Globe & Mail

Move to converted church near Toronto’s High Park brings a chance to walk

Move to converted church near Toronto’s High Park brings a chance to walk


As seen in The Globe & Mail

384 Sunnyside Ave., unit 202, Toronto

Asking Price: $1,999,990

Taxes: $6,528.00 (2022)

Monthly maintenance fee: $1,377.90

Listing Agent: Robin Pope, Pope Real Estate Ltd.

The backstory

In 2009, a century-old church building in Toronto’s leafy High Park neighbourhood was transformed into 24 residential lofts.

Nine years later, Anthony and Susan Anderson were mulling a move to the west end when they saw a two-bedroom loft at The Abbey.

The couple sold their large house in Richmond Hill, Ont., and purchased the unit with stone walls and arched window openings partly built into the limestone tower that occupies one corner of the former church.

The move brought them closer to their daughter and also provided the opportunity to walk nearly everywhere they needed to go in the neighbourhood.

“We were used to living in the suburbs where we had to drive everywhere,” Mr. Anderson says.

The building’s location on a quiet side street one block from Roncesvalles Avenue allowed the couple to visit a variety of popular restaurants and coffee shops. High Park sits a few blocks to the west.

After purchasing the unit, the Andersons undertook a major renovation that wrapped up in 2019.

The house today

The unit provides approximately 1,836 square feet of living space on two levels.

The interior had not been renovated since the developer completed the building, so the couple had a new kitchen installed with a larger island, custom-made cabinets and new appliances.

They also added new cabinets to the dining area and bedrooms.

A separate living room has stone walls, brick arches, exposed ductwork and leaded and stained glass windows.

The original wood staircase was finished in a dark brown stain with closed risers that seemed heavy in the space.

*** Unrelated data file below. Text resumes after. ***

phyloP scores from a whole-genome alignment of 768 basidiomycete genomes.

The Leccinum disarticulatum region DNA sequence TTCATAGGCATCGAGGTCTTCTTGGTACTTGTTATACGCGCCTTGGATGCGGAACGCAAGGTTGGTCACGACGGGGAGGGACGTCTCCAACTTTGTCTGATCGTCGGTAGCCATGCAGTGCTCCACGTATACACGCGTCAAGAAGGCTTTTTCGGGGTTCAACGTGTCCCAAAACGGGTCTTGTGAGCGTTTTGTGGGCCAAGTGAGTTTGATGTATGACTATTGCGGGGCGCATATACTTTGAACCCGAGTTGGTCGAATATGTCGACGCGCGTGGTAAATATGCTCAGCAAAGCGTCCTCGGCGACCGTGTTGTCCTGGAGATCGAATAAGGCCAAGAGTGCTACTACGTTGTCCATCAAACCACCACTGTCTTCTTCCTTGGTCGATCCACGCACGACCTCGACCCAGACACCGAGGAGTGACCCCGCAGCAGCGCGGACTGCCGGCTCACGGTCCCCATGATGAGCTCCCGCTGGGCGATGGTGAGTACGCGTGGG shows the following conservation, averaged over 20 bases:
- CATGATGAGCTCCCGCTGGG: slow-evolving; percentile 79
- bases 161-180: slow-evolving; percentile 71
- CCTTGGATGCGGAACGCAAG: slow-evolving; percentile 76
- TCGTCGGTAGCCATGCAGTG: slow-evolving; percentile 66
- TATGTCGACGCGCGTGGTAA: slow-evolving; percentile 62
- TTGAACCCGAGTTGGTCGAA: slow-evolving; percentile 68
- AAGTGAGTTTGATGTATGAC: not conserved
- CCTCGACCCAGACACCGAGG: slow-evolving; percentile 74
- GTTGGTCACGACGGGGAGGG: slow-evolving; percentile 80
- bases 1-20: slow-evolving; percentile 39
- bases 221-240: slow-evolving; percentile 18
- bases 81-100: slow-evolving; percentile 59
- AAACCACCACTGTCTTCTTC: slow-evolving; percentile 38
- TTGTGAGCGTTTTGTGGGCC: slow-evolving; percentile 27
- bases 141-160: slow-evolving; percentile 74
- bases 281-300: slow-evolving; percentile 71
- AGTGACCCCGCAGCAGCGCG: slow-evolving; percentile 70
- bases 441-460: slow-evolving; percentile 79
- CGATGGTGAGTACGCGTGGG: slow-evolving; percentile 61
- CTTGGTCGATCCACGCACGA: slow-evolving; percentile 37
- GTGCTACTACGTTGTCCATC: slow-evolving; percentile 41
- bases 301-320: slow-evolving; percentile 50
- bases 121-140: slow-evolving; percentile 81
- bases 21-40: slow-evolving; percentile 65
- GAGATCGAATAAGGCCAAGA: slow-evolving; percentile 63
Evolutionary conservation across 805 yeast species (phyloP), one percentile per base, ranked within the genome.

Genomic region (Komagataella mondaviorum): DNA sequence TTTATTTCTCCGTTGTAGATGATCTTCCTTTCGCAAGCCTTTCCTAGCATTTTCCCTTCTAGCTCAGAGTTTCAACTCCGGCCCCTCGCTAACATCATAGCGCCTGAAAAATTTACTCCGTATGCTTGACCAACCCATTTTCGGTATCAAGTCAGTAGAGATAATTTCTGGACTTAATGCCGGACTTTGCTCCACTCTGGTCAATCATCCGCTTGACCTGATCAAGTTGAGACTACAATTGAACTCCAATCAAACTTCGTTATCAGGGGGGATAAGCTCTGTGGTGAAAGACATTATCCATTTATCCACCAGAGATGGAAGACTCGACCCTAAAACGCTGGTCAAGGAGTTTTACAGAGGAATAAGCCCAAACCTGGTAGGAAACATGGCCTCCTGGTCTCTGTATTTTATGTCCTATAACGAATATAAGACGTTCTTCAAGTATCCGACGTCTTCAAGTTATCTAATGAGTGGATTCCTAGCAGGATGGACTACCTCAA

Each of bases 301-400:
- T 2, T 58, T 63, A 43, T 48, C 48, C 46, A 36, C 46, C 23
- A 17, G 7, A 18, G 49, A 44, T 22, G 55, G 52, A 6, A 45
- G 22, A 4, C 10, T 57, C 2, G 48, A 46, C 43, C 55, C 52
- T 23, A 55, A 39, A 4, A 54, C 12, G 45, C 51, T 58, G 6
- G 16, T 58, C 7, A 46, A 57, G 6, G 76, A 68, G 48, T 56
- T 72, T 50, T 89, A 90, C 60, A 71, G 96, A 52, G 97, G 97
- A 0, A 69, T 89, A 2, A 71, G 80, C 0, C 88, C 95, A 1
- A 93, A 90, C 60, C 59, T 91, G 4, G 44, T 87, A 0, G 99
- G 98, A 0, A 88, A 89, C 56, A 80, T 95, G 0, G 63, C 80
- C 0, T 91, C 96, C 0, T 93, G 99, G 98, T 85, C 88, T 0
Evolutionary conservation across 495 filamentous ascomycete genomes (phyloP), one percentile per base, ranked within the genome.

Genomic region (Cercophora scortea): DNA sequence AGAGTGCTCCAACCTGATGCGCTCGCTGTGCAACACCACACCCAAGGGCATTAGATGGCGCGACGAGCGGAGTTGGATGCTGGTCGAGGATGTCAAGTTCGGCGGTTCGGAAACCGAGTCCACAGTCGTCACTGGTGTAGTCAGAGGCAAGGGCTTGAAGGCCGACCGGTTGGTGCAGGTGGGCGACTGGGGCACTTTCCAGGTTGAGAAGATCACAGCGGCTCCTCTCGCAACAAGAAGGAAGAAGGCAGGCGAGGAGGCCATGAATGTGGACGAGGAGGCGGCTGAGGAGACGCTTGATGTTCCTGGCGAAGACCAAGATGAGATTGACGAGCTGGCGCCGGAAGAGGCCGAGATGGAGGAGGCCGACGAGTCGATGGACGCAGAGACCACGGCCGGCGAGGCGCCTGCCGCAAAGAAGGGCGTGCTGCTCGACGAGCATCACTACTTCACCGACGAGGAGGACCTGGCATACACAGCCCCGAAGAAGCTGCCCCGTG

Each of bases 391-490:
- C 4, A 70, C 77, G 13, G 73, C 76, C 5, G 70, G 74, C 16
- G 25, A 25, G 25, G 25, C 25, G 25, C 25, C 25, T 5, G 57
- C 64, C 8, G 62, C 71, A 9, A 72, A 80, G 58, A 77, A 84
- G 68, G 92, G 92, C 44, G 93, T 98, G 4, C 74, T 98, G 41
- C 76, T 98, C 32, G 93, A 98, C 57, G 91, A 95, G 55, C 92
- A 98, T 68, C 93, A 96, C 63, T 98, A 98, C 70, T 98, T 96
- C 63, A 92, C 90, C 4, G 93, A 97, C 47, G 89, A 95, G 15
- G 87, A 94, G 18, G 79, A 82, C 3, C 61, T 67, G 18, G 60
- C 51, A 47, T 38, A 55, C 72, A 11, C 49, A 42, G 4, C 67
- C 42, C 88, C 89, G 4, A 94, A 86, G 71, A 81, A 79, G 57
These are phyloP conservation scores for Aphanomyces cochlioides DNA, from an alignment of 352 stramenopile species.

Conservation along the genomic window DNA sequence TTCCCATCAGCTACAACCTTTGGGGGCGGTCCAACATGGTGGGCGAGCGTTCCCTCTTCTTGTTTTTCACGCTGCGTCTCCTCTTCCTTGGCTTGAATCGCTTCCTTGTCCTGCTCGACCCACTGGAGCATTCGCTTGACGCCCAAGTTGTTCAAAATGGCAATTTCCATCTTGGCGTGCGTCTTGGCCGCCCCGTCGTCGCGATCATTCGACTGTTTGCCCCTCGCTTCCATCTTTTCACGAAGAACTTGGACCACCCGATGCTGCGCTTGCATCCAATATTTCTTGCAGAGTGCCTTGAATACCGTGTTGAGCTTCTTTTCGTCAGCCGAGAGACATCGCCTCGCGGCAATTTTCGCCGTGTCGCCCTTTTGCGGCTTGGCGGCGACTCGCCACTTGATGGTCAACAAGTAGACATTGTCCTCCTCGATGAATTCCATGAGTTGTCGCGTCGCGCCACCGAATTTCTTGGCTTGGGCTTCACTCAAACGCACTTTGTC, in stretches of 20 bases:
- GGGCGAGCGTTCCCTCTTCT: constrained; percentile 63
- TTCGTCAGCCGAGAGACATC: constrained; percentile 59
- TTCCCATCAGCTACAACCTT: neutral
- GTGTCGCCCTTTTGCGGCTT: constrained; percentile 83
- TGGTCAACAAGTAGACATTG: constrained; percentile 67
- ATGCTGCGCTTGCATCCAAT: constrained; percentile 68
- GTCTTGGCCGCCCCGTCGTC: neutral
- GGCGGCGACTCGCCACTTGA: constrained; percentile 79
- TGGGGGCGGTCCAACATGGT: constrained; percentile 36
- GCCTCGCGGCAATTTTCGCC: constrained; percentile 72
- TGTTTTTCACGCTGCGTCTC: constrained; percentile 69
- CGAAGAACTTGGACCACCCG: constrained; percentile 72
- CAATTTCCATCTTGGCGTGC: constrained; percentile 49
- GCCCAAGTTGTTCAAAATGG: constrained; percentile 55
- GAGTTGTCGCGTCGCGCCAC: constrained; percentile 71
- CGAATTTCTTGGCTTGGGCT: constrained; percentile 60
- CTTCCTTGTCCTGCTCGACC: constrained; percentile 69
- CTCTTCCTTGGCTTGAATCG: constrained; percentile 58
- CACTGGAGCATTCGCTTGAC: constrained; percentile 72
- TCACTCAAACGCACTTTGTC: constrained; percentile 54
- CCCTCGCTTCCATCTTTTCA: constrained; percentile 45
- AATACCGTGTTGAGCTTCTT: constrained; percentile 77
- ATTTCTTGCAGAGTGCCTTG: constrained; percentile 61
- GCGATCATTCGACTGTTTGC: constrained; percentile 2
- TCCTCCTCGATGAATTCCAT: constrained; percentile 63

The couple opted for a new staircase imported from Italy. The open risers make the room feel lighter and repositioning the stairs revealed more of the side windows.

There’s also more room to place furniture.

“It was a bit of wasted space in there,” Mr. Anderson says.

The couple also updated and reconfigured the bathrooms.

The ensuite bathroom in the primary bedroom suite now has a stand-alone bathtub in addition to a walk-in shower.

The primary bedroom retains some of the character of the old church with wood rafters and a large arched window.

There’s also a guest bedroom and a powder room on the main level.

The Andersons spent much of the pandemic at their cottage. During that time, the loft was a safe haven that they did not want to leave unoccupied so they lent the unit to some friends of the family as a wedding present.

“We didn’t want to rent it out and didn’t want it to be empty,” Mr. Anderson says. “We wanted someone who would take good care of it, and they did.”

The best feature

The loft in the tower is made solid and soundproof by the limestone walls, the Andersons say.

“We made significant changes to the upper room to open it up,” Mr. Anderson says.

There’s also a bathroom with a walk-in shower on that level.

The loft is currently used as a study but the Andersons say it is a versatile area that can be used for guest sleeping quarters or a TV room.


Originally published in the Globe & Mail on